At this time, a pledge of £60 ($95) can be used to purchase the kit or to donate an adapter to a medical worker. Shipping is estimated for October 2015. The kit currently is compatible on a Samsung S3. Also, it does not have FDA approval and cannot be shipped to the U.S.

If Peek retina actually works, this would be incredibly useful technology to provide eye examinations around the world. Of course, the resolution of the retina image must be in focus to provide the most reliable information.

There are a few disappointments, which could change in the future. First, Peek retina is only compatible with Samsung S3. There are many other smartphones out there that will not have the opportunity to use Peek retina. Second, since it does not have FDA approval, those of us in the U.S. are unable to obtain this technology to help people worldwide.

However, this technology is promising and does have the potential to prevent blindness worldwide.

~ Melissa Barnett, OD, FAAO
California Optometric Association
http://www.coavision.org
http://www.eyehelp.org

Laser toys: safe or dangerous?

Photo courtesy of UniverseToday.com

Photo courtesy of UniverseToday.com

Sometimes a child’s most favored toy is not a toy after all. For example, as a baby, my daughter preferred my bundle of keys over the plastic, bright-colored keys I had bought for her. Or nowadays, it seems a child’s favorite toy is his parent’s smartphone.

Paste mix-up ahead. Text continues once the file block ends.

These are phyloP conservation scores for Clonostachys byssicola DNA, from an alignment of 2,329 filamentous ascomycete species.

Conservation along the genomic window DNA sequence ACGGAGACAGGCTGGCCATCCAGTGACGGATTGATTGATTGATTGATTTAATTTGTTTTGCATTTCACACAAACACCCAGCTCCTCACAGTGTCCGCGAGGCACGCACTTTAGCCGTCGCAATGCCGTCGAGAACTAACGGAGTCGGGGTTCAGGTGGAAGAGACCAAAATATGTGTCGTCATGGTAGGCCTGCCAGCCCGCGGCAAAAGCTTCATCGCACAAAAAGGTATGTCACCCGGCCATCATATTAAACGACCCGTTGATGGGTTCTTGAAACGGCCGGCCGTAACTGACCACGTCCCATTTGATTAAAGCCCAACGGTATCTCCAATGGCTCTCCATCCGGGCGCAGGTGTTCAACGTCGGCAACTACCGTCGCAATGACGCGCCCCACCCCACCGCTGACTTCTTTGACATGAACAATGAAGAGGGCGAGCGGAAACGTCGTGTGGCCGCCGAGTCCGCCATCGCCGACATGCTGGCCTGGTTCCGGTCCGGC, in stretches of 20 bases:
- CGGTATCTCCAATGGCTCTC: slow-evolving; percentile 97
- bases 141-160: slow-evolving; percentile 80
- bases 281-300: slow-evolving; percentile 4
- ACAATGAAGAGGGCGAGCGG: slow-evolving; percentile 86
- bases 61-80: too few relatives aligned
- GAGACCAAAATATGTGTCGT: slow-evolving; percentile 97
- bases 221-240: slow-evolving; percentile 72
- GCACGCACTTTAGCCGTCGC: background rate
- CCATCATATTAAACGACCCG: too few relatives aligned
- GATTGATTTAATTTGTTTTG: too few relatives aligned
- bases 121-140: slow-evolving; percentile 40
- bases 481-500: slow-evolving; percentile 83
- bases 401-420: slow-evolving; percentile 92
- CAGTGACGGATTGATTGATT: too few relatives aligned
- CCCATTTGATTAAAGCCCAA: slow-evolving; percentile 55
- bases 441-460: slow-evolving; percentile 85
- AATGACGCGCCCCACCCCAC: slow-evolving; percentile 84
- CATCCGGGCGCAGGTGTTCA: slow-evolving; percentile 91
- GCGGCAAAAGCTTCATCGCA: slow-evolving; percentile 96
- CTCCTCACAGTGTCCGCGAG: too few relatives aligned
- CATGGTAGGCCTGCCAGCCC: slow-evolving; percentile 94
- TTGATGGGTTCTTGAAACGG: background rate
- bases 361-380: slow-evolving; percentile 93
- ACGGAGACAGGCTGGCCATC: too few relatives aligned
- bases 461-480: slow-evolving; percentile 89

Laser pointers are especially intriguing to all, both young and old. Some of you may have used it for presentations or have played with one growing up. It’s pretty cool to see how far that laser beam can travel, or whether you can hold your hand steady to prevent the point of light from shaking. And it’s tempting to look directly into the beam of light. How bright is this? [Extremely] Can it really blind me? [Yes] Will my friend notice if I shined this beam directly into their eye? [Don’t even try.]

Last year, reports of permanent vision damage due to high-power laser beams prompted the FDA to issue a consumer alert, “Laser Toys: Not Always Child’s Play” in an effort to inform the public of laser-associated eye risks. Laser lights are a narrow beam of parallel light rays which allow for a focused point of high energy, enough to cut through tissue. The area of the eye most vulnerable to laser light is the retina, the light-sensitive thin layer lining the back of the eye. A high-intensity laser beam can cause a hole in the retina, which in some cases, may not be reparable. If this occurs, one will notice a permanent blind spot in the middle of their vision.